Savannah River rebuilds its liquid waste equipment

July 29, 2022, 1:11PMRadwaste Solutions
A worker replaces a manipulator arm at the Savannah River’s SWPF. (Photo: DOE)

Savannah River Mission Completion (SRMC), the radioactive liquid waste contractor at the Department of Energy’s Savannah River Site, is optimizing some equipment maintenance at the Salt Waste Processing Facility (SWPF). The facility traditionally uses centrifugal contactors in the solvent extraction process, and its laboratory uses manipulators to handle process samples and equipment within its radioactive cell. The equipment requires periodic maintenance and rebuilding.

The repair process has been improved by packaging and then transporting the contactors and manipulators to existing onsite facilities for decontamination and rebuilding, resulting in functional spares, according to the DOE.

Repair sites: The SWPF contactors are decontaminated and rebuilt in the site’s 299-H facility, which historically was used to decontaminate and rebuild similar contactors from the previous interim salt processing facility. Meanwhile, SWPF manipulators are being rebuilt at the Savannah River Site’s Defense Waste Processing Facility‘s (DWPF) manipulator shop, which is used to decontaminate and rebuild similar manipulators used at DWPF.

“It was an easy decision to use existing decontamination facilities instead of creating a duplicate capability inside the Salt Waste Processing Facility,” said Dave Olson, SRMC president and program manager. “Not only does it reflect our focus on cost savings, it demonstrates our teamwork since the repairs are done by experienced staff from SWPF and the repair facilities at DWPF and 299-H.”

Using refurbished spare contactors and manipulators instead of buying new equipment is a significant cost savings, according to Jim Folk, DOE-Savannah River assistant manager for waste disposition. “DOE is committed to creating solutions that reduce risk, promote efficiency, and incorporate lessons learned, all while maintaining good stewardship for taxpayers,” he said. “Minimizing facility downtime by having available rebuilt spare equipment means we can stay focused on completing the Savannah River Site liquid waste mission.”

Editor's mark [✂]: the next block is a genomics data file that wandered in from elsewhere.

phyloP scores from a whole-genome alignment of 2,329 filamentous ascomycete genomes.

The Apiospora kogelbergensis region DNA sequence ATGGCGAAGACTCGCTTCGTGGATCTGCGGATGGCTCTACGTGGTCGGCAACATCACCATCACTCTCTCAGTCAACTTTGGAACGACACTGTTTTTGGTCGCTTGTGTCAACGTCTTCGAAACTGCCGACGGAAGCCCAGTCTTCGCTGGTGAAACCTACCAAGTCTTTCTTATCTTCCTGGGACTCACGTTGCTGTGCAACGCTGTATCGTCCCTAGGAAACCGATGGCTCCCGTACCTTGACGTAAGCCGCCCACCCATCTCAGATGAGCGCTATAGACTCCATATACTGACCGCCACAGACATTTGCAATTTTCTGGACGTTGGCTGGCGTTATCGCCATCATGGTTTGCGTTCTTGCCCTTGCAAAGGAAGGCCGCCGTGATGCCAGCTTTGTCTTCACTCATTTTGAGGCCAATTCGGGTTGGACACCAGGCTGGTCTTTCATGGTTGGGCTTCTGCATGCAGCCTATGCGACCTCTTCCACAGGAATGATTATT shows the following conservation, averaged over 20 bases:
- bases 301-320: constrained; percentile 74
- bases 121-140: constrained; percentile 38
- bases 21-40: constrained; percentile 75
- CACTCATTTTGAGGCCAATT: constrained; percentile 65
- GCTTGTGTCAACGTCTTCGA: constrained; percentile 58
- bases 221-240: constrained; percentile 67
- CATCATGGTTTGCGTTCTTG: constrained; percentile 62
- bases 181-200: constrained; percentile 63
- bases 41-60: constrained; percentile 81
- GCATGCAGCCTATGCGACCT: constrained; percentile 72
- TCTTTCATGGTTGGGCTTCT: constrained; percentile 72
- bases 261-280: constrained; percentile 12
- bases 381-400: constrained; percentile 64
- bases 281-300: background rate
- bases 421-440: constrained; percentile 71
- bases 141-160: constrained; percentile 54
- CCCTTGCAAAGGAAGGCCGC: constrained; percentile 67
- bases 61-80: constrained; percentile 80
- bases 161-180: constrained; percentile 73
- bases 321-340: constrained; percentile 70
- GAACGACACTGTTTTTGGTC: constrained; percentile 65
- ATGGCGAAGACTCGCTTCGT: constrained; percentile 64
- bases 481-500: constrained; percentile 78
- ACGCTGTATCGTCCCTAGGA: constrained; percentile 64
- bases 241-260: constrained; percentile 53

Site history: The Savannah River Site was constructed during the early 1950s to produce basic materials—primarily tritium and plutonium-239—in support of the nation's defense programs. Five reactors were built to produce these materials, along with support facilities, including two chemical separations plants, a heavy water extraction plant, a nuclear fuel and target fabrication facility, a tritium extraction facility, and waste management facilities.

One task is the environmental cleanup and management of newly generated and legacy wastes that exist at various facilities throughout the site.

The 310-square-mile (198,046-acre) Savannah River Site is in the sandhills region of South Carolina.

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